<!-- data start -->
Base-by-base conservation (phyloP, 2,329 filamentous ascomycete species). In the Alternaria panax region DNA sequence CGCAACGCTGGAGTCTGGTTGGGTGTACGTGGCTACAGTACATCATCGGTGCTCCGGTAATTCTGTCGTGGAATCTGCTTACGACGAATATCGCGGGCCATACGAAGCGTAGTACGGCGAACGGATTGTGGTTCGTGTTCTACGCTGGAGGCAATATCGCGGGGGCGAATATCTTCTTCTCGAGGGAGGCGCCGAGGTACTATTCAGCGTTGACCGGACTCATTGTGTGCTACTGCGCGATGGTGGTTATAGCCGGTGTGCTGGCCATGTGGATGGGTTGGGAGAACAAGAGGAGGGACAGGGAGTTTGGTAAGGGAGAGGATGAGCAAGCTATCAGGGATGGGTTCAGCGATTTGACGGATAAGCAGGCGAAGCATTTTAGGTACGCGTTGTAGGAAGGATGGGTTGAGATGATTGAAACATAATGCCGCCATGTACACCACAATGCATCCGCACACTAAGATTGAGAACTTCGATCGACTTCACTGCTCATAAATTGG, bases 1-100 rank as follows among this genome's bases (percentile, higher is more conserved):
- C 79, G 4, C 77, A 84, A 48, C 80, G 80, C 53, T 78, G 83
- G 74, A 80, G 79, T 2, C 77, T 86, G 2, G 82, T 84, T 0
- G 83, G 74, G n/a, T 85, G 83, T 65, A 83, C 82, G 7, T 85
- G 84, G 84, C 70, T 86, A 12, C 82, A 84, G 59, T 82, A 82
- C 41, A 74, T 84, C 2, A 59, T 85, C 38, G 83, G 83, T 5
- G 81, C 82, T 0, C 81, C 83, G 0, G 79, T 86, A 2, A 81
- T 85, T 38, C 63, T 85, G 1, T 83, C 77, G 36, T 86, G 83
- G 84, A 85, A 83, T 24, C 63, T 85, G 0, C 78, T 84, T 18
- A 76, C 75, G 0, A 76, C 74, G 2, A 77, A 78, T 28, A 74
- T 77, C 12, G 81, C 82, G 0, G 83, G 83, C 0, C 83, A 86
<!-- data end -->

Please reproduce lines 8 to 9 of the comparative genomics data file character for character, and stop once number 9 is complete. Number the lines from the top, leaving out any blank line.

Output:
- T 85, T 38, C 63, T 85, G 1, T 83, C 77, G 36, T 86, G 83
- G 84, A 85, A 83, T 24, C 63, T 85, G 0, C 78, T 84, T 18